Chinese President Xi Jinping and his wife Peng Liyuan are welcomed by U.S. Secretary of State Rex Tillerson and his wife upon their arrival at Palm Beach International Airport in Florida, the United States, April 6, 2017. Xi arrived here for the first meeting with U.S. President Donald Trump. (Xinhua/Lan Hongguang)
Chinese President Xi Jinping arrived in this southeastern U.S. coastal town on Thursday for the first meeting with his U.S. counterpart, Donald Trump, in a bid to chart the course of bilateral ties in a new era.[Special coverage]
In cloudy sunshine, the plane carrying the Chinese president, First Lady Peng Liyuan and other members of the delegation landed in the early afternoon at Palm Beach International Airport.
Under the gaze of an enthused welcoming crowd, including U.S. Secretary of State Rex Tillerson and his wife, Xi and Peng stepped out of the hatch and waved before they walked down the ramp hand in hand.
During his two-day stay in the Sunshine State of Florida, Xi is scheduled to hold talks with Trump in the Mar-a-Lago resort, which Trump calls "the Southern White House," to exchange views on bilateral ties and major regional and global issues of common concern.
Xi and Peng will also attend a welcome banquet hosted by Trump and First Lady Melania, Chinese Vice Foreign Minister Zheng Zeguang told a press conference on March 31.
Under the current international circumstances, "the meeting will be of great significance to charting China-U.S. relationship in a new era, advancing the development of bilateral ties in a healthy and stable way from a new starting point, and promoting peace, stability and prosperity in the Asia-Pacific region and the world at large," Zheng said.
Also late last month, White House Press Secretary Sean Spicer said at a press briefing that Trump sees the meeting as an opportunity for him "to develop a relationship in person with President Xi."
The U.S. president, he added, "looks forward to meeting with President Xi and exchanging views on each other's respective priorities, and to chart a way forward on a bilateral relationship between our two nations."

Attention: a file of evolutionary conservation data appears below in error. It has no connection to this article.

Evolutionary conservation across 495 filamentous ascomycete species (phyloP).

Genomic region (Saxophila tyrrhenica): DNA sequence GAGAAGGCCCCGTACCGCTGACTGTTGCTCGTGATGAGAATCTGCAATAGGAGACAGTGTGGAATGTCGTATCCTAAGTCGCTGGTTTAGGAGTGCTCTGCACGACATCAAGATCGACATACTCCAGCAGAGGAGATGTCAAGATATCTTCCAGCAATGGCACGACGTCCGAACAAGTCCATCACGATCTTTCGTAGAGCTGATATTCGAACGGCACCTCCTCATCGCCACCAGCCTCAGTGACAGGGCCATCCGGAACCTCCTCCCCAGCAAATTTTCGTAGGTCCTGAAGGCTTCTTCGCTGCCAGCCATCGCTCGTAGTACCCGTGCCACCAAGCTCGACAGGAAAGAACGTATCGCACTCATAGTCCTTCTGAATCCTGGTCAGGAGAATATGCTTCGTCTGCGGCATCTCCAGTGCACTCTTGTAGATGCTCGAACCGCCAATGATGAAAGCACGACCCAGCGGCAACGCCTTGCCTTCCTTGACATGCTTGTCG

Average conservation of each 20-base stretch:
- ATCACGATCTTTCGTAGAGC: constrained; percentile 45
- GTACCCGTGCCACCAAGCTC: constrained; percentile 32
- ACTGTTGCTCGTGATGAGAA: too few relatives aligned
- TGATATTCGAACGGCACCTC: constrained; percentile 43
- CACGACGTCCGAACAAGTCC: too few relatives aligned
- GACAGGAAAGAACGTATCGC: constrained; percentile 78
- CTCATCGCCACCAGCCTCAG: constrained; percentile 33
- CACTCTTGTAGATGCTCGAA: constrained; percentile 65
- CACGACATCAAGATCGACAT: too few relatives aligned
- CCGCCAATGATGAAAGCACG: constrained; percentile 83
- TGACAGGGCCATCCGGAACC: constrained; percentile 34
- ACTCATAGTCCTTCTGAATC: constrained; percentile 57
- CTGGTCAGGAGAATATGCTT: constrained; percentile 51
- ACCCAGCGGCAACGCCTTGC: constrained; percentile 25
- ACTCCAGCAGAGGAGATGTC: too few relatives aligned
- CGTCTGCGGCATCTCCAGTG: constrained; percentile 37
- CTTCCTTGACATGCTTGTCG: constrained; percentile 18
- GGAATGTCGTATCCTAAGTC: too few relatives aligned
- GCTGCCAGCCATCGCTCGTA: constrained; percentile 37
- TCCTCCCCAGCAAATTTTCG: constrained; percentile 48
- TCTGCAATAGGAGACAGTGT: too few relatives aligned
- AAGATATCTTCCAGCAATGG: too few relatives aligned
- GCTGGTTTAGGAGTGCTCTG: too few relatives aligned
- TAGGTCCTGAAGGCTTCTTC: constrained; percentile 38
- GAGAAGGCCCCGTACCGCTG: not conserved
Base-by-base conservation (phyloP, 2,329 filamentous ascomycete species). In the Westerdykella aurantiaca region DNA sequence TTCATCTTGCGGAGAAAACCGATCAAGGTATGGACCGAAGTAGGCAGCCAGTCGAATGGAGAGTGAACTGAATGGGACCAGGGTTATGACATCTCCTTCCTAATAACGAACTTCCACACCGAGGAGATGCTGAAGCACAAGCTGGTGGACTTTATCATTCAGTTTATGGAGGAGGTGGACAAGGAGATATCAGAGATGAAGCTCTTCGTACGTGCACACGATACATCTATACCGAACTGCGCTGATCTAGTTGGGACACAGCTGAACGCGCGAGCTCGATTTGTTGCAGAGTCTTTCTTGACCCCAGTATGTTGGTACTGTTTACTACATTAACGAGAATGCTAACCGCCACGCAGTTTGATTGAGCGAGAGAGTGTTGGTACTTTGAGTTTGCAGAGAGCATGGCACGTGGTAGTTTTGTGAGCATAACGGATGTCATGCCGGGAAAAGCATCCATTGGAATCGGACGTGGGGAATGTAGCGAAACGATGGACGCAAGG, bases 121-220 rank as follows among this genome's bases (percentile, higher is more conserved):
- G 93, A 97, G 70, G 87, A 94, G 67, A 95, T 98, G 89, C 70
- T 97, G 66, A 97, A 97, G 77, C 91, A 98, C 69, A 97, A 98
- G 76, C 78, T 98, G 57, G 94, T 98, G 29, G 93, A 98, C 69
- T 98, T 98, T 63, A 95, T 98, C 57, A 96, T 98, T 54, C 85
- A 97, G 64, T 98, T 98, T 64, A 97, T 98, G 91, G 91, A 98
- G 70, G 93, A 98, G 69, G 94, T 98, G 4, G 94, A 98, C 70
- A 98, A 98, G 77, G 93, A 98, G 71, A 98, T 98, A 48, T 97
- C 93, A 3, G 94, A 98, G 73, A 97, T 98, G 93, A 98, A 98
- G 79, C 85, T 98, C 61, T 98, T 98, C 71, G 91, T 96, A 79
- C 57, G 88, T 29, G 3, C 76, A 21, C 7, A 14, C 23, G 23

Prior to the trip, the two sides, respectively the world's largest developed and developing country, have maintained close communication at various levels and reached important consensuses.
In a telephone conversation in February, the two heads of state, who have maintained contact through phone calls and letters, agreed to build a constructive China-U.S. relationship and step up cooperation. In addition, Trump reversed his earlier stance and pledged to honor the one China policy, the political bedrock of bilateral ties.
Senior officials of the two countries have also exchanged visits to prepare for the presidential meeting. While visiting Beijing last month, Tillerson vowed to develop bilateral relations on the basis of non-conflict, non-confrontation, mutual respect and win-win cooperation, a principle Beijing has championed to describe its vision for China-U.S. ties.
Since establishing diplomatic relations in 1979, the two countries have witnessed twists and turns in their relationship, but have nonetheless become highly interdependent with their interests getting increasingly intertwined.
China is now the largest trading partner of the United States. Last year, two-way trade reached 519.6 billion U.S. dollars. In comparison, the figure was 2.5 billion dollars in 1979.
Meanwhile, economic cooperation with China has been vital to job creation in the United States, the U.S.-China Business Council said in a report in January. Bilateral trade and investment supported some 2.6 million jobs in the United States across a range of industries in 2015, while Chinese products also help lower costs for U.S. consumers.
Although they still have many differences and frictions, with trade and currency among the major thorny issues, the two sides have sought to properly manage them and expand common ground, as the world craves a healthy relationship between the two countries.
Noting that the first Xi-Trump meeting takes place just two and a half months after Trump assumed office, Robert Hormats, vice chairman of Kissinger Associates, an international consulting firm based in New York City, said such an early tete-a-tete will not only benefit both countries, but also serve "multilateral interests."
A successful presidential meeting will publicly convey a message that the two countries are not caught in an "adversarial relationship" and will work together to solve problems through "constructive dialogue," he added.
Joseph Nye, a renowned U.S. foreign policy expert, told Xinhua in an email interview that he is optimistic about China-U.S. relations for the long term.
"The U.S. and China will both compete and cooperate, but they have more gain from the cooperation dimension of the relationship," he said.